Identification of cancer chemopreventive isothiocyanates as direct inhibitors of the arylamine N-acetyltransferase-dependent acetylation and bioactivation of aromatic amine carcinogens
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Romain Duval1, Ximing Xu1, Linh-Chi Bui1, Cécile Mathieu1, Emile Petit1, Kevin Cariou2, Robert H. Dodd2, Jean-Marie Dupret1,3, Fernando Rodrigues-Lima1,3
1Université Paris Diderot, Sorbonne Paris Cité, Unité BFA, CNRS UMR 8251, 75013 Paris, France
2Institut de Chimie des Substances Naturelles, CNRS UPR 2301, Université Paris-Saclay, 91198 Gif-sur-Yvette, France
3UFR Sciences du Vivant, Université Paris Diderot, 75013 Paris, France
Fernando Rodrigues-Lima, e-mail: firstname.lastname@example.org
Keywords: cancer chemoprevention, arylamine carcinogens, isothiocyanate phytochemicals, carcinogen metabolism, enzyme inhibition
Received: October 06, 2015 Accepted: January 15, 2016 Published: January 30, 2016
Aromatic amines (AAs) are chemicals of industrial, pharmacological and environmental relevance. Certain AAs, such as 4-aminobiphenyl (4-ABP), are human carcinogens that require enzymatic metabolic activation to reactive chemicals to form genotoxic DNA adducts. Arylamine N-acetyltransferases (NAT) are xenobiotic metabolizing enzymes (XME) that play a major role in this carcinogenic bioactivation process. Isothiocyanates (ITCs), including benzyl-ITC (BITC) and phenethyl-ITC (PEITC), are phytochemicals known to have chemopreventive activity against several aromatic carcinogens. In particular, ITCs have been shown to modify the bioactivation and subsequent mutagenicity of carcinogenic AA chemicals such as 4-ABP. However, the molecular and biochemical mechanisms by which these phytochemicals may modulate AA carcinogens bioactivation and AA-DNA damage remains poorly understood.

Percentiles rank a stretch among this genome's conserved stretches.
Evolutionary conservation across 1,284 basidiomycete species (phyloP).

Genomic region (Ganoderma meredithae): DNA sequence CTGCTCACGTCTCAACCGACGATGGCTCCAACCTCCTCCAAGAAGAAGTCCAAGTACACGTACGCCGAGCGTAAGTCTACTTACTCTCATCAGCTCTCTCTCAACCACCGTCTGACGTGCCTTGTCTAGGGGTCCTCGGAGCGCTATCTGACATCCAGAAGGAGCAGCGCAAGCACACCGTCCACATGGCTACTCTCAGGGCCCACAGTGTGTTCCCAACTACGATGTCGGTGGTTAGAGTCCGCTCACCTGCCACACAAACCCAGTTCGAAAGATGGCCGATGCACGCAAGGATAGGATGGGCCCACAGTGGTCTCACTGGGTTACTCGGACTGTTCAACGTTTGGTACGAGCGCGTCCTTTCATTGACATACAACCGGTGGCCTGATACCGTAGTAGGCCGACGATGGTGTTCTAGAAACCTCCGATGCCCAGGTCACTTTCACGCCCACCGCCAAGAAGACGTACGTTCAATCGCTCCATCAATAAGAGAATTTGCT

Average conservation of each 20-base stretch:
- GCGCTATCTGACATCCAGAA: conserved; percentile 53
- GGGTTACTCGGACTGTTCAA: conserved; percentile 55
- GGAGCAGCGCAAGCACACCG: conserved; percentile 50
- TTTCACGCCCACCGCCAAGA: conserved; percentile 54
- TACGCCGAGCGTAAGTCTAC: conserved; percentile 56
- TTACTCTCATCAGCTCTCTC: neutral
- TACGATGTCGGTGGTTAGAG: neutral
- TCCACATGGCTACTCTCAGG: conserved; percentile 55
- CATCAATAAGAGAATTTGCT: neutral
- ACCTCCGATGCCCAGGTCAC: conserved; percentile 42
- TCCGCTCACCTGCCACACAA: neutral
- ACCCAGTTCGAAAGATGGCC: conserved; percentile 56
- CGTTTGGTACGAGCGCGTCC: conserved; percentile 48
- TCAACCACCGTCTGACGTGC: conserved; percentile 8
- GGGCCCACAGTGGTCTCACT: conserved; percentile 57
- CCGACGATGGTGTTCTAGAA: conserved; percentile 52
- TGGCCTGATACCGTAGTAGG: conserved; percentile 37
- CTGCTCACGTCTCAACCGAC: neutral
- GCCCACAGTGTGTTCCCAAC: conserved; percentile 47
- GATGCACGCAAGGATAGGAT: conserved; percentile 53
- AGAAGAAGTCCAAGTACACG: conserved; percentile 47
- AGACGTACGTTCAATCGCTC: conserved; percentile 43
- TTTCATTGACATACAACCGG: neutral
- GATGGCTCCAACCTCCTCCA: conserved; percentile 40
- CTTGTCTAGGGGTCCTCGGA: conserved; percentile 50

This manuscript provides evidence indicating that ITCs can decrease the metabolic activation of carcinogenic AAs via the irreversible inhibition of NAT enzymes and subsequent alteration of the acetylation of AAs. We demonstrate that BITC and PEITC react with NAT1 and inhibit readily its acetyltransferase activity (ki = 200 M−1.s−1 and 66 M−1.s−1 for BITC and PEITC, respectively). Chemical labeling, docking approaches and substrate protection assays indicated that inhibition of the acetylation of AAs by NAT1 was due to the chemical modification of the enzyme active site cysteine. Moreover, analyses of AAs acetylation and DNA adducts in cells showed that BITC was able to modulate the endogenous acetylation and bioactivation of 4-ABP. In conclusion, we show that direct inhibition of NAT enzymes may be an important mechanism by which ITCs exert their chemopreventive activity towards AA chemicals.
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